“We write to ask that the Beer Institute’s Code Compliance Review Board open an investigation to review Anheuser-Busch’s recent and ongoing marketing partnership with Dylan Mulvaney,” the letter read. “The Beer Institute must examine whether your company violated the Beer Institute’s Advertising/Marketing Code and Buying Guidelines prohibiting marketing to individuals younger than the legal drinking age.”
That’s the argument: Mulvaney — whom the letter consistently misgenders, naturally — is an influencer with a young audience. By partnering with Bud Light, the company was (per Cruz and Blackburn) trying to prime kids for alcohol consumption, in keeping with Heinerscheid’s idea that the brand needed to appeal to “young drinkers.” The infamous Joe Camel campaign was, of course, mentioned.
It’s a slightly less toxic version of the “groomers” rhetoric that is so popular on the right, suggesting that kids are intentionally being set up for something nefarious.
In the letter, Cruz and Blackburn bolster their claims about the presumed age of Mulvaney’s audience with some truly misleading (if not misinformed) argumentation. That Mulvaney is known for documenting her transition in a series called “Days of Girlhood” is cited as though the name means that it is intended for children. One hopes that Cruz didn’t take his own young daughters to see the 2017 film “Girls Trip” in theaters due to a misapprehension about whom the film was depicting.
Mostly, though, Cruz and Blackburn cite data on the demographics of Instagram and TikTok users as evidence that the Bud Light promotion would be seen by kids. That TikTok was included is a tell; its audience skews much younger than Instagram’s, bolstering the argument — but the Bud Light video wasn’t published on the platform.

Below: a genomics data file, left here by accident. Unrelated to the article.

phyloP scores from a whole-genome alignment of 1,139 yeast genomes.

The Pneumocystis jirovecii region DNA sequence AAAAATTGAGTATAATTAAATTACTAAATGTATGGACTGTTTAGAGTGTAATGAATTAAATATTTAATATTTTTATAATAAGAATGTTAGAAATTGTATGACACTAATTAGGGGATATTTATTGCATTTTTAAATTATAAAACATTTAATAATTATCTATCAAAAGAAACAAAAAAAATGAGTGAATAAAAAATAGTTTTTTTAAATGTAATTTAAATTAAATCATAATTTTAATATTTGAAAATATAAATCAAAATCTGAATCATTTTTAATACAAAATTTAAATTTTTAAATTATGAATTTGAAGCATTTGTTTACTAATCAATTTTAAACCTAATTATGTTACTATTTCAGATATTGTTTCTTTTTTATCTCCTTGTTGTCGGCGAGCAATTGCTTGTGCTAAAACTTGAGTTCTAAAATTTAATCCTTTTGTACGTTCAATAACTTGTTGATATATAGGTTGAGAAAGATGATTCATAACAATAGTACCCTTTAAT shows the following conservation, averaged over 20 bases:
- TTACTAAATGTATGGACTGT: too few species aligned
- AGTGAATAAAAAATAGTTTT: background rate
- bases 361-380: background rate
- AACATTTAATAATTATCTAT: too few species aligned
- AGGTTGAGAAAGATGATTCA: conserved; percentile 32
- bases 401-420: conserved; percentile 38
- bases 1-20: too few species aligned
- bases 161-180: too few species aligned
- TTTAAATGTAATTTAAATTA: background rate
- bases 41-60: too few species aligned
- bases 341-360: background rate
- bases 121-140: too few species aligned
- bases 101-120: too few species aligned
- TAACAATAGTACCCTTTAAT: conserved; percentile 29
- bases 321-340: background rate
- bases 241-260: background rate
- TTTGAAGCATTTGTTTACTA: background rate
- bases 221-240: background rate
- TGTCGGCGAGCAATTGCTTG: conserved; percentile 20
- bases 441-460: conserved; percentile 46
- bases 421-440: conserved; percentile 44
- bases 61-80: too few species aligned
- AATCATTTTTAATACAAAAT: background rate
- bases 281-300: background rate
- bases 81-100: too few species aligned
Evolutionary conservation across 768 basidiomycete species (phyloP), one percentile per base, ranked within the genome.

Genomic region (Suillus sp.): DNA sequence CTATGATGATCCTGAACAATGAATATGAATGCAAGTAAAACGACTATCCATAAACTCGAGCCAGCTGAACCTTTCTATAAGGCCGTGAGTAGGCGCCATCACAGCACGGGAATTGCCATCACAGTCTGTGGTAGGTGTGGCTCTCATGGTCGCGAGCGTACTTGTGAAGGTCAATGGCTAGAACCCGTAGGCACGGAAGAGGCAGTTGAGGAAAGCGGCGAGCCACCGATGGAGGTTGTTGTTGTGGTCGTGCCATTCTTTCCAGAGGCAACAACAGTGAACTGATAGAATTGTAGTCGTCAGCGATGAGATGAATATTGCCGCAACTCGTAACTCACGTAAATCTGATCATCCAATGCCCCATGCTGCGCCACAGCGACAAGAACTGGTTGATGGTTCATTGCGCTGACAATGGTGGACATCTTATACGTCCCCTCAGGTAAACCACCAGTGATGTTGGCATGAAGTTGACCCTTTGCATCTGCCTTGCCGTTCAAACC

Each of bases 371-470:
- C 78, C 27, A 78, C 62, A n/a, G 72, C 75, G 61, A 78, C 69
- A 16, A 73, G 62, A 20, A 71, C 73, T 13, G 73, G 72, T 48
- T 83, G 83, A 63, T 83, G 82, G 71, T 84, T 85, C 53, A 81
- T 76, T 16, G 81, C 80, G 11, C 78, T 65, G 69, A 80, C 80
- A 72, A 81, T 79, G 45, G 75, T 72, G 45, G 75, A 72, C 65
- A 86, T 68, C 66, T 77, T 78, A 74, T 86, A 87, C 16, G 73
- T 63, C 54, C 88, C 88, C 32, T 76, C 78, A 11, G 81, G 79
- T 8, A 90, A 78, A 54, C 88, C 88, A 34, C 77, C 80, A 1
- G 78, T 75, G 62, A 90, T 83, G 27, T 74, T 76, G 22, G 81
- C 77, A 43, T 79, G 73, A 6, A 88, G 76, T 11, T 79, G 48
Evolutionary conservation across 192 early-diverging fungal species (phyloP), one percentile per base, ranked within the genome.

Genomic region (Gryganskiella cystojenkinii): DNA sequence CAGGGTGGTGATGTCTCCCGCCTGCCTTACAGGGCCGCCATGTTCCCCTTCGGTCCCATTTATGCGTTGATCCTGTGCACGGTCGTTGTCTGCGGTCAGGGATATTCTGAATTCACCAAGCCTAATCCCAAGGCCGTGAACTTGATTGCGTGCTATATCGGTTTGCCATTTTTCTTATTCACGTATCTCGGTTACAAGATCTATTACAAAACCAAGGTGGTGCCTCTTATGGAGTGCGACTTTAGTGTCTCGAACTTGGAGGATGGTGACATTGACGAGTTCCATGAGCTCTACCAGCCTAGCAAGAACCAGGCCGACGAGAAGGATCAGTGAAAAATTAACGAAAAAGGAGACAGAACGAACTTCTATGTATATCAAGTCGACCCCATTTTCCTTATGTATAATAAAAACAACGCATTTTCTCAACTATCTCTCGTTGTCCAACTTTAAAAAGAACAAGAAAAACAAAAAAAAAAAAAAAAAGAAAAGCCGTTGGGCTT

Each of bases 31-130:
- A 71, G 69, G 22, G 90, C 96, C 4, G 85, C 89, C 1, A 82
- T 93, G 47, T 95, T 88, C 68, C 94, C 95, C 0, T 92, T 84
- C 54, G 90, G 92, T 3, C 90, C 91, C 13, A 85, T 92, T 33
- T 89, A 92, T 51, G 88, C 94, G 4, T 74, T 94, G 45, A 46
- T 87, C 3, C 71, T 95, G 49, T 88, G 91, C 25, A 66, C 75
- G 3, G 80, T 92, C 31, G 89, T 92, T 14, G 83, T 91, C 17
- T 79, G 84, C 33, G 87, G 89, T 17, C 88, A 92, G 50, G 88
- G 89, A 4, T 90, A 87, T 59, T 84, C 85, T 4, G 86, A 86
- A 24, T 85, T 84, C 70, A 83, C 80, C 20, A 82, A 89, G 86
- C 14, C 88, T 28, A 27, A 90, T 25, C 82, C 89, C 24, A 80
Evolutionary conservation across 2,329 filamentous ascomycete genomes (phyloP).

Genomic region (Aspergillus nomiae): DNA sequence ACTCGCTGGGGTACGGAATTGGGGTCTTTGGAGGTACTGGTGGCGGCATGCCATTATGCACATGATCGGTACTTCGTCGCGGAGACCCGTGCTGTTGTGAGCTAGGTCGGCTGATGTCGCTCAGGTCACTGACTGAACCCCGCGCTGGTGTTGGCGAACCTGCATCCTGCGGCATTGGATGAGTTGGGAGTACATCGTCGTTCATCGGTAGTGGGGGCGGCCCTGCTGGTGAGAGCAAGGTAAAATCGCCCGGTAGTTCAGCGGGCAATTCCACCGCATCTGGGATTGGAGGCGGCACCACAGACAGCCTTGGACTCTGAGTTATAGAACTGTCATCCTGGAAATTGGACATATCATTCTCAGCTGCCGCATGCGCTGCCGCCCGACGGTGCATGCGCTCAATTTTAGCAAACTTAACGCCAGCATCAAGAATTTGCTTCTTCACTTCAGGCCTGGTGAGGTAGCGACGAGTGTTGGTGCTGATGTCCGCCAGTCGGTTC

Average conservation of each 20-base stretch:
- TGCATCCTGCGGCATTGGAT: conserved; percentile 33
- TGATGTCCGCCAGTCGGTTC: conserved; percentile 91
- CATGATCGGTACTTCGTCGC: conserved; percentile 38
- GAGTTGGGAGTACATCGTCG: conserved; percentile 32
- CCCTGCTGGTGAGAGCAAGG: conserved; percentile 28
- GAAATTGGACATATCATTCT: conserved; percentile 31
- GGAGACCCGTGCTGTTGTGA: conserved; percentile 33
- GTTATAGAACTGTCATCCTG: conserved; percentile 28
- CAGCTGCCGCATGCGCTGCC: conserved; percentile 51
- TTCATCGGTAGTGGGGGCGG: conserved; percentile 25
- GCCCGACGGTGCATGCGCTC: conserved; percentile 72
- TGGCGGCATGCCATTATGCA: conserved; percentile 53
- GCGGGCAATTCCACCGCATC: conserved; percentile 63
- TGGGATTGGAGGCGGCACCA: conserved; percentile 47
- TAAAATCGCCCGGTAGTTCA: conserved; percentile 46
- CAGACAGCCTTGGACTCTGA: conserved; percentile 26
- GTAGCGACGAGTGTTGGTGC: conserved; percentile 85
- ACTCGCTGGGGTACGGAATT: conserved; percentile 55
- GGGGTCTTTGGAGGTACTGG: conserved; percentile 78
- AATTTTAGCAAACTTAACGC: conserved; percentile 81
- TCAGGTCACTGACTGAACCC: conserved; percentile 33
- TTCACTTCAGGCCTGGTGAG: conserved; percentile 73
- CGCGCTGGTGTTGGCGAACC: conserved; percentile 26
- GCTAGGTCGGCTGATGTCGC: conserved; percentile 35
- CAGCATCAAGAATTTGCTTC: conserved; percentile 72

“For marketing professionals seeking to reach the age 16 to 24 year old cohort,” the letter reads, “Instagram is an ideal platform.” Ergo, the outreach “had both the design and effect” of marketing to kids.
You’ll notice this begs the question. Even if Instagram is the “ideal platform” for reaching 16-to-20-year-olds who can’t legally drink, that doesn’t mean that the Bud Light promotion was meant for that audience.
The Beer Institute’s guidelines mandate that ads can only be placed in formats where “at least 73.6% of the audience is expected to be adults of legal drinking age.” The Cruz-Blackburn letter suggests that Instagram didn’t meet that standard, based in part on the “young drinkers” line from Heinerscheid — Cruz must have been confused by the book “Young Guns”! — and on the “general demographics of Instagram.”
In 2021, the Pew Research Center found that 71 percent of 18-to-29-year-olds use Instagram, as do 48 percent of those ages 30 to 49. Smaller percentages of people 50 and over do, too, but even among those of retirement age, 1 in 8 report using Instagram.
Most of those retirees are admittedly probably not Dylan Mulvaney fans. But here’s a little back-of-the-envelope math. Instagram allows users to sign up if they are age 13 or older. If we apply Pew’s usage percentages to the number of people in each age range in America, and assume (probably erroneously) that usage is even throughout the 18-to-29 age range, only 24 percent of the total Instagram audience is under the legal drinking age if every 13-to-17-year-old in America is on Instagram. In that scenario, 76 percent could be expected to be adults of drinking age.
Mulvaney and her team did make one apparent mistake. Instagram’s rules mandate that branded content promoting alcohol be age-gated so that those under 21 can’t view it. I set up a new account for someone age 16, and the content was visible both when linked directly and on Mulvaney’s page.
But, of course, none of this is really about Bud Light marketing to kids. That’s just the vehicle that Cruz finally settled on as a way to leverage his elected power to get headlines in the culture-war fight over transgender visibility in America.